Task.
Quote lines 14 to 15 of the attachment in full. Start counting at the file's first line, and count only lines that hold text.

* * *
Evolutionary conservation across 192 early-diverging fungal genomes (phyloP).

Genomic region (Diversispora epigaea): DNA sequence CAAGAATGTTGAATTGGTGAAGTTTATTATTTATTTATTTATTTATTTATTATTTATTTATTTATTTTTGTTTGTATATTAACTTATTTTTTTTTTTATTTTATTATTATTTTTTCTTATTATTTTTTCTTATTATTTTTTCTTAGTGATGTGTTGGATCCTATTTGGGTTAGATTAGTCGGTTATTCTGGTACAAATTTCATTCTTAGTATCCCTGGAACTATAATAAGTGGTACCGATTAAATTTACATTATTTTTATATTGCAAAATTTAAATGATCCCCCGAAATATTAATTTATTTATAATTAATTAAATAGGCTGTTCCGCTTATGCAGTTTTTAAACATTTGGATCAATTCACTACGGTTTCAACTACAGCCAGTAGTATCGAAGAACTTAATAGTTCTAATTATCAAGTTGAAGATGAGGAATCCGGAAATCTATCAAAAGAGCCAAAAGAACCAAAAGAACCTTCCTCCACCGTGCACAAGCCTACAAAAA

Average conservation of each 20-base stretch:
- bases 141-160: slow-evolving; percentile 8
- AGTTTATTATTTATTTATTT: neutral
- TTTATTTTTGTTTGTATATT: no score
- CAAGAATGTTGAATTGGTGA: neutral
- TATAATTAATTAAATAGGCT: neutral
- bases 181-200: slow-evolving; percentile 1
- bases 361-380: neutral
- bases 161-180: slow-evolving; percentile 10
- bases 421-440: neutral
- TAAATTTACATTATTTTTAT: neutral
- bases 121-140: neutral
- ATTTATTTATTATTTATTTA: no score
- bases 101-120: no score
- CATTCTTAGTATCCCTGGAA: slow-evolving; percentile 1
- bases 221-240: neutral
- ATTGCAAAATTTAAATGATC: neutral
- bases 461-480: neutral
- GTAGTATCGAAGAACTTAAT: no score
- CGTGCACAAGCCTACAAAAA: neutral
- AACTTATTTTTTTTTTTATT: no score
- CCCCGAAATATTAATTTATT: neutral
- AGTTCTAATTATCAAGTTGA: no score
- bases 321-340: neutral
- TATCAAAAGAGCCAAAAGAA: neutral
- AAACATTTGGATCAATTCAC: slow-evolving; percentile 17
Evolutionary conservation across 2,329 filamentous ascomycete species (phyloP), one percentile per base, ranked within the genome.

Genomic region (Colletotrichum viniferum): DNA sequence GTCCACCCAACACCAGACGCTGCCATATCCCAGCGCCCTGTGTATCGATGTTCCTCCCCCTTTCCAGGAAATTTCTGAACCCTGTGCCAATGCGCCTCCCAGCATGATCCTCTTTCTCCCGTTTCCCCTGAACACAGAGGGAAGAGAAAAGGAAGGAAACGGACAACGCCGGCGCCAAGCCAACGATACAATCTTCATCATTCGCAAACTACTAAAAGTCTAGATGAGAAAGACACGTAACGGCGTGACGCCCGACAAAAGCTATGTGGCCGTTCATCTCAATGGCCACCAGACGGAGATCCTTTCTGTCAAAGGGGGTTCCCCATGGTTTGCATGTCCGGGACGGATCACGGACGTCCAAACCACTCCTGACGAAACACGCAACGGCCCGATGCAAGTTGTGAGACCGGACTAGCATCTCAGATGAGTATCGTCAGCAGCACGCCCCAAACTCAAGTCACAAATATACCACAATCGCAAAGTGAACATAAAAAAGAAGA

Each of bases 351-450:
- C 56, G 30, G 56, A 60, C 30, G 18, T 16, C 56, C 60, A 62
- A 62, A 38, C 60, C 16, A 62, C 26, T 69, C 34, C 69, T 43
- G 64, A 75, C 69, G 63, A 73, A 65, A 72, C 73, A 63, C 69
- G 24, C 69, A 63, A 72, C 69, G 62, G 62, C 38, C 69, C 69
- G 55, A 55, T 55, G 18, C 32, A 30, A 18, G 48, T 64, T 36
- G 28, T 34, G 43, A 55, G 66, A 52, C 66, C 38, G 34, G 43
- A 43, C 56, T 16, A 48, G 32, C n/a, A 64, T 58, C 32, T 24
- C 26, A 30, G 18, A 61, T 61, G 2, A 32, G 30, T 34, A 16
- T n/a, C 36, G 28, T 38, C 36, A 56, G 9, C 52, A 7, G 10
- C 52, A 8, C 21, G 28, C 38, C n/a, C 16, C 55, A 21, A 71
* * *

- bases 121-140: neutral
- ATTTATTTATTATTTATTTA: no score